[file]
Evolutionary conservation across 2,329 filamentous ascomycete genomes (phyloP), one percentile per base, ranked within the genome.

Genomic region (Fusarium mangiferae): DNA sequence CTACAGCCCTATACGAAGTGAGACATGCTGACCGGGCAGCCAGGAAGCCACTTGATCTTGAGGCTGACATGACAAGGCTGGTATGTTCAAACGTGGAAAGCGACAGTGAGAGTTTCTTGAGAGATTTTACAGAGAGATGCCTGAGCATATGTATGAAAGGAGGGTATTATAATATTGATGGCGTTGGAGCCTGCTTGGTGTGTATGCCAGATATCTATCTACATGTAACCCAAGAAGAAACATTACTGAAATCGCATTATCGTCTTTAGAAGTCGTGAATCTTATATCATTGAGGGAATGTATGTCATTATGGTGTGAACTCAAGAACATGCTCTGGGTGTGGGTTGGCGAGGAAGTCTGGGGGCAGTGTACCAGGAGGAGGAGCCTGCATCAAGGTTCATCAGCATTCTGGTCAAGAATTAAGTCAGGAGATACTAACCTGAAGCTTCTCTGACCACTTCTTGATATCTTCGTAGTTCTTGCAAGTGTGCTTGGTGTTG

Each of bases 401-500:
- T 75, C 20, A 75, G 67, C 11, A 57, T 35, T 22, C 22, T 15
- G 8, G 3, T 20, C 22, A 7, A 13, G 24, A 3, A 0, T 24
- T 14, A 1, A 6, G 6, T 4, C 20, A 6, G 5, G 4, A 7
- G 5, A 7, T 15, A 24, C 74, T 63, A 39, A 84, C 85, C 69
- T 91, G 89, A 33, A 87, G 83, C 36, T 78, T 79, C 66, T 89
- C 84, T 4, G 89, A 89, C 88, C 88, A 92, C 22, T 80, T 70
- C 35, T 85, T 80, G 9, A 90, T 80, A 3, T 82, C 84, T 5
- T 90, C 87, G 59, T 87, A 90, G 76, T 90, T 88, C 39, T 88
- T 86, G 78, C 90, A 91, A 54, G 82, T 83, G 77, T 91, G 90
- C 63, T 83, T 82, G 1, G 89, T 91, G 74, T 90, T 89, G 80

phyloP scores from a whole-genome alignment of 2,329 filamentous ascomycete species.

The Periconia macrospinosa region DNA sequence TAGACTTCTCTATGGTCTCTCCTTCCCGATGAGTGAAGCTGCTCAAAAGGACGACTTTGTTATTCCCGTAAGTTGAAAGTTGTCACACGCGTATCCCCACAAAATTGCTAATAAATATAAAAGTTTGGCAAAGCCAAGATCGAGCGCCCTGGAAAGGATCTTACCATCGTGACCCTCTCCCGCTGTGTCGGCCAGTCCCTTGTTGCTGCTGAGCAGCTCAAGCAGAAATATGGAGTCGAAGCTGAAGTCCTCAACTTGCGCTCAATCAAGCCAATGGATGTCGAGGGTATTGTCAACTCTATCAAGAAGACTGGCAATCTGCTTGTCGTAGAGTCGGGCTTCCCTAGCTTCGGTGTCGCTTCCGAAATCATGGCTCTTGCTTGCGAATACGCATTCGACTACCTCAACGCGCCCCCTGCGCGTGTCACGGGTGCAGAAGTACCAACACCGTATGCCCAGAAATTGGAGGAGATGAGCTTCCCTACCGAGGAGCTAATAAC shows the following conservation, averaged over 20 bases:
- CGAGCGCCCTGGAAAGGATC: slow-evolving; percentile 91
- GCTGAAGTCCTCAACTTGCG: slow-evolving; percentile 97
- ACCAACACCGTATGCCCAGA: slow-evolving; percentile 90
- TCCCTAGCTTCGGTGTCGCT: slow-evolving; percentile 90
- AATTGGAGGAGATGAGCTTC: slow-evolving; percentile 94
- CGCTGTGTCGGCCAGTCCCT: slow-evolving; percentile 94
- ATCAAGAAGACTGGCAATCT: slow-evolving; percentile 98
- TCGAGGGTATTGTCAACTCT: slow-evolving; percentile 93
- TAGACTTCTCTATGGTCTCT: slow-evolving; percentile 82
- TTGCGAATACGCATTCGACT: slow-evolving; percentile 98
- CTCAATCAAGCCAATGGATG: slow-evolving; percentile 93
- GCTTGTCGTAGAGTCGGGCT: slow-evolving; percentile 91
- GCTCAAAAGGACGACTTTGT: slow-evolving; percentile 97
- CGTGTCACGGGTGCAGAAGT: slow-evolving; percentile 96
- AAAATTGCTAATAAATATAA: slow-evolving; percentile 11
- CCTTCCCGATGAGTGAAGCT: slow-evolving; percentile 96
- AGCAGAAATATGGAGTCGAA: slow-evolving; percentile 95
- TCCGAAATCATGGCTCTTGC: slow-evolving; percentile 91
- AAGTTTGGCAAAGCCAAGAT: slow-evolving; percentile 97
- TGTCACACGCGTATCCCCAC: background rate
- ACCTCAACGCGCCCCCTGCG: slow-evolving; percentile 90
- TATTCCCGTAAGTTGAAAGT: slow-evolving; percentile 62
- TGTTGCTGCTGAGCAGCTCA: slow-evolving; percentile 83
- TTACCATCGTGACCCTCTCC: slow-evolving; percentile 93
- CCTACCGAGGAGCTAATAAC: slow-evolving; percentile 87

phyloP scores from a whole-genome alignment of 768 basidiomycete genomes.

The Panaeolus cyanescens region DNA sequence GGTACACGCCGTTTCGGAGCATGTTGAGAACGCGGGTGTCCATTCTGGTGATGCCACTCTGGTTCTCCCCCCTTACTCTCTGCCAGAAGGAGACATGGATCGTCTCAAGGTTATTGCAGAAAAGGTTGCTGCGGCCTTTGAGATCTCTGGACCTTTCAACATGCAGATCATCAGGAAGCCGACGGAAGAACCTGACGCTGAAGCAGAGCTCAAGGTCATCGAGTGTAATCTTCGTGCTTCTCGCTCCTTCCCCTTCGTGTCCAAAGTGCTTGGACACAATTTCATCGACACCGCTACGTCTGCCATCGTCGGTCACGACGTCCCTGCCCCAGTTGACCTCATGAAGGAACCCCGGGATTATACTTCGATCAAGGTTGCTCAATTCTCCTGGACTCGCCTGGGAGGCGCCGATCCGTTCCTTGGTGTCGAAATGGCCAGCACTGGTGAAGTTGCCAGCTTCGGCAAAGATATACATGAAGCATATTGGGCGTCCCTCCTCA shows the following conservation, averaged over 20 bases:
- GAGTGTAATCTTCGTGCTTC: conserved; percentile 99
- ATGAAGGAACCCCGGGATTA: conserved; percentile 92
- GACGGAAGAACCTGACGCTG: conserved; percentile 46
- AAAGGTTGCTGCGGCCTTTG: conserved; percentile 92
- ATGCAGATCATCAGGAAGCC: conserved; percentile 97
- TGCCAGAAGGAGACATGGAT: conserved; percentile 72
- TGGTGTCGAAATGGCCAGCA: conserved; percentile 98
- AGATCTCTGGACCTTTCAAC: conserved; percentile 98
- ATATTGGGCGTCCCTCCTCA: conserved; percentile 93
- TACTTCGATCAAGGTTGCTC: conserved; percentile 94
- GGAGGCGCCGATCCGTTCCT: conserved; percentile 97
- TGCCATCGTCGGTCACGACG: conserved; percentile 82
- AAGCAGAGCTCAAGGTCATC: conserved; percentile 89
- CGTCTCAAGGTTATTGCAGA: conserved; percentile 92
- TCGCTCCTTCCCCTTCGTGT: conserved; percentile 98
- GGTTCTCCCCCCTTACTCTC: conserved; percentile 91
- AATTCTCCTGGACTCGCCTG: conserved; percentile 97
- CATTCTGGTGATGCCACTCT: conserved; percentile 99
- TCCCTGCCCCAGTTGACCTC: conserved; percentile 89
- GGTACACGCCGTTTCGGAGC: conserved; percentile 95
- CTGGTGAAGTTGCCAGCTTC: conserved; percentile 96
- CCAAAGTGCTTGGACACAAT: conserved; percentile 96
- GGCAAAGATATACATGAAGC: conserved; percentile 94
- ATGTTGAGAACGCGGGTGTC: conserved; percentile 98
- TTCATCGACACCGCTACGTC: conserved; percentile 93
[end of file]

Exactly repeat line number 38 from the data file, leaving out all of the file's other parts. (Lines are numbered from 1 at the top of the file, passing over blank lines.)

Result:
- TGTTGCTGCTGAGCAGCTCA: slow-evolving; percentile 83